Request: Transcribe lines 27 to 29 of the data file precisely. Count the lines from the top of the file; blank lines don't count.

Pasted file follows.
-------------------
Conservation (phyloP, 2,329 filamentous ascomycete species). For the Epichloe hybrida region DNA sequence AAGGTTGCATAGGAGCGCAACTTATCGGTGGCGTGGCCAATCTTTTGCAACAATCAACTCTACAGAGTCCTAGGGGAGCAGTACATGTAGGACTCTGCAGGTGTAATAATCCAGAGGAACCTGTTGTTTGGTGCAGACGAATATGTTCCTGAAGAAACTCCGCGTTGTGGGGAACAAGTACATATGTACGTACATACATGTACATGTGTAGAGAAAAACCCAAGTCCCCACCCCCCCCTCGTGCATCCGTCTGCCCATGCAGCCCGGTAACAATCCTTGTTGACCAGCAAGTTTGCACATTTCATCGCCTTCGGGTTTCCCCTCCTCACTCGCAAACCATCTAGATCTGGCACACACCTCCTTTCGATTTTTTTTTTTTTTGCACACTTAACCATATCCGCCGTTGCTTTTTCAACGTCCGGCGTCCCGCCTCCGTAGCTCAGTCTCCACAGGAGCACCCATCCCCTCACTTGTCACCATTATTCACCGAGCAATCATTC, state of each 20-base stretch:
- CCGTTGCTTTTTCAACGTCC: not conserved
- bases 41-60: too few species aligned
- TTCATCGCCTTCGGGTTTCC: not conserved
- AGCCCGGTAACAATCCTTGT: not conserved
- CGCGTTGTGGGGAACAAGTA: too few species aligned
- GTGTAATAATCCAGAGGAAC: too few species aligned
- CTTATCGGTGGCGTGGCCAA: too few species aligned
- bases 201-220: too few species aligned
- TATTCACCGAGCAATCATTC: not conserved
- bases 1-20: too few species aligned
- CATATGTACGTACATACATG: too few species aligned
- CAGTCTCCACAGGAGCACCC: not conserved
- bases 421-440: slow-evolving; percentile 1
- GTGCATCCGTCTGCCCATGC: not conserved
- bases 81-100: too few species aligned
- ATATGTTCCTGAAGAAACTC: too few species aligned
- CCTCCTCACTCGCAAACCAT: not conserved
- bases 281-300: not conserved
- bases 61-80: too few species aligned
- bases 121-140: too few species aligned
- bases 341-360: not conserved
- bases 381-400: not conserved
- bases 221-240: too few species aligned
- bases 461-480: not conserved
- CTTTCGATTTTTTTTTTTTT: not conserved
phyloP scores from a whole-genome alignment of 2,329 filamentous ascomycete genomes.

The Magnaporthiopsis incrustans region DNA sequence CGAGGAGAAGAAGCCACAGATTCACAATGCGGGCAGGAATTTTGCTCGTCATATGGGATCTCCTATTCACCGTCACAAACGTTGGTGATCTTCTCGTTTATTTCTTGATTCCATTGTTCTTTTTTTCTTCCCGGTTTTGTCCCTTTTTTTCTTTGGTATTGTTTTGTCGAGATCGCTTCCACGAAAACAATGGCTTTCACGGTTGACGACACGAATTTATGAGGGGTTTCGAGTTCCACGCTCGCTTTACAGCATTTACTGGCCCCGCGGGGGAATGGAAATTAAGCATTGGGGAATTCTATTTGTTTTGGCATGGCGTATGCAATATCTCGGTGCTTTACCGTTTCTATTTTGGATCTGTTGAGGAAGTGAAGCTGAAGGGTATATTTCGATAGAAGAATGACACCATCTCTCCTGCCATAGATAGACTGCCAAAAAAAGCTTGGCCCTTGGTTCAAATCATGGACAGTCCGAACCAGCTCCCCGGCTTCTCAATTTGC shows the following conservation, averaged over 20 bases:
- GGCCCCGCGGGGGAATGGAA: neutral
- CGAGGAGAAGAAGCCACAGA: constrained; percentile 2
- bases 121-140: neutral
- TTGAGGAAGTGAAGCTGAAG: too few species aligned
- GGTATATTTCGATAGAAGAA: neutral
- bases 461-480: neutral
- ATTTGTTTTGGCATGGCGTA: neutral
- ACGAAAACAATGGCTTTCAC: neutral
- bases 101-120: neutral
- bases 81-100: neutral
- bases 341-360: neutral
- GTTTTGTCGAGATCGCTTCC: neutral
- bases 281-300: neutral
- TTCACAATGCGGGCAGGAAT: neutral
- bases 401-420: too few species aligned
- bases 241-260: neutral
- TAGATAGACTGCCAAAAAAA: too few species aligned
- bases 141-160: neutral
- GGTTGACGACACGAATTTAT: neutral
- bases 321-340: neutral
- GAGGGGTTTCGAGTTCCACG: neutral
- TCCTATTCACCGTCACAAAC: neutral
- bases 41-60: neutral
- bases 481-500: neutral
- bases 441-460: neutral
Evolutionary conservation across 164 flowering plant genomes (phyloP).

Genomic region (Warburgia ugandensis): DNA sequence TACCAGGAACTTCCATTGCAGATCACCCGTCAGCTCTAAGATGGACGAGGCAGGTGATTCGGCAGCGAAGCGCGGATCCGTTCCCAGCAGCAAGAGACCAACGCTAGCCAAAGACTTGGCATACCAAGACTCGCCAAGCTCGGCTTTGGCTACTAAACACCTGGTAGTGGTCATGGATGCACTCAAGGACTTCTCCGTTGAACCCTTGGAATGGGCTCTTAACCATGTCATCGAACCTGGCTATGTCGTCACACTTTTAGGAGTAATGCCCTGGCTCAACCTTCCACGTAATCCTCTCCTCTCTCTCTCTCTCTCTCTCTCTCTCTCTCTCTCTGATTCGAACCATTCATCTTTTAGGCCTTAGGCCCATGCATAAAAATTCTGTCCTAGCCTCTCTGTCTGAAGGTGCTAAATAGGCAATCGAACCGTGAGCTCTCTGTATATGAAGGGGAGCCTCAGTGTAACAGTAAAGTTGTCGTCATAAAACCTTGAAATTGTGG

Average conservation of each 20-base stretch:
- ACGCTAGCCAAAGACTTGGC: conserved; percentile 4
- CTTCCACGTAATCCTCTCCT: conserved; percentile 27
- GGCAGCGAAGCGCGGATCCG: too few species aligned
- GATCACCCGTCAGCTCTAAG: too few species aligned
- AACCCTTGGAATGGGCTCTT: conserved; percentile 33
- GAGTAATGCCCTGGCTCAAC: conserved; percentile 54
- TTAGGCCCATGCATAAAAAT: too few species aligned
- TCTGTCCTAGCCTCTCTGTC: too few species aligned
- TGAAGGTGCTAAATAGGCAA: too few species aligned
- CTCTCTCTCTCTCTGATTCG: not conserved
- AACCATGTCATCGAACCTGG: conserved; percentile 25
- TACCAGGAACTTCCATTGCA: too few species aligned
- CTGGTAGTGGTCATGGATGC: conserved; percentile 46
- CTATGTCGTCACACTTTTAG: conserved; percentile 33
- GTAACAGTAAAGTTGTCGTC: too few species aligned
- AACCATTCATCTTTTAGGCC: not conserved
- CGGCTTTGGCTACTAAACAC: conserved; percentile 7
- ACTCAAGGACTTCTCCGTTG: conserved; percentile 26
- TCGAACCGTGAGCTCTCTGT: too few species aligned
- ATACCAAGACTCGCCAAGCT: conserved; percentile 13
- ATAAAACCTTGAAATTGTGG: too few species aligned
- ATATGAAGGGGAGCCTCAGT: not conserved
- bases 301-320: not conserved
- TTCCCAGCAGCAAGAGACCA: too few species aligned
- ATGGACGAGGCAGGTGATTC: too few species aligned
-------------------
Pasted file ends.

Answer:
phyloP scores from a whole-genome alignment of 2,329 filamentous ascomycete genomes.

The Magnaporthiopsis incrustans region DNA sequence CGAGGAGAAGAAGCCACAGATTCACAATGCGGGCAGGAATTTTGCTCGTCATATGGGATCTCCTATTCACCGTCACAAACGTTGGTGATCTTCTCGTTTATTTCTTGATTCCATTGTTCTTTTTTTCTTCCCGGTTTTGTCCCTTTTTTTCTTTGGTATTGTTTTGTCGAGATCGCTTCCACGAAAACAATGGCTTTCACGGTTGACGACACGAATTTATGAGGGGTTTCGAGTTCCACGCTCGCTTTACAGCATTTACTGGCCCCGCGGGGGAATGGAAATTAAGCATTGGGGAATTCTATTTGTTTTGGCATGGCGTATGCAATATCTCGGTGCTTTACCGTTTCTATTTTGGATCTGTTGAGGAAGTGAAGCTGAAGGGTATATTTCGATAGAAGAATGACACCATCTCTCCTGCCATAGATAGACTGCCAAAAAAAGCTTGGCCCTTGGTTCAAATCATGGACAGTCCGAACCAGCTCCCCGGCTTCTCAATTTGC shows the following conservation, averaged over 20 bases:
- GGCCCCGCGGGGGAATGGAA: neutral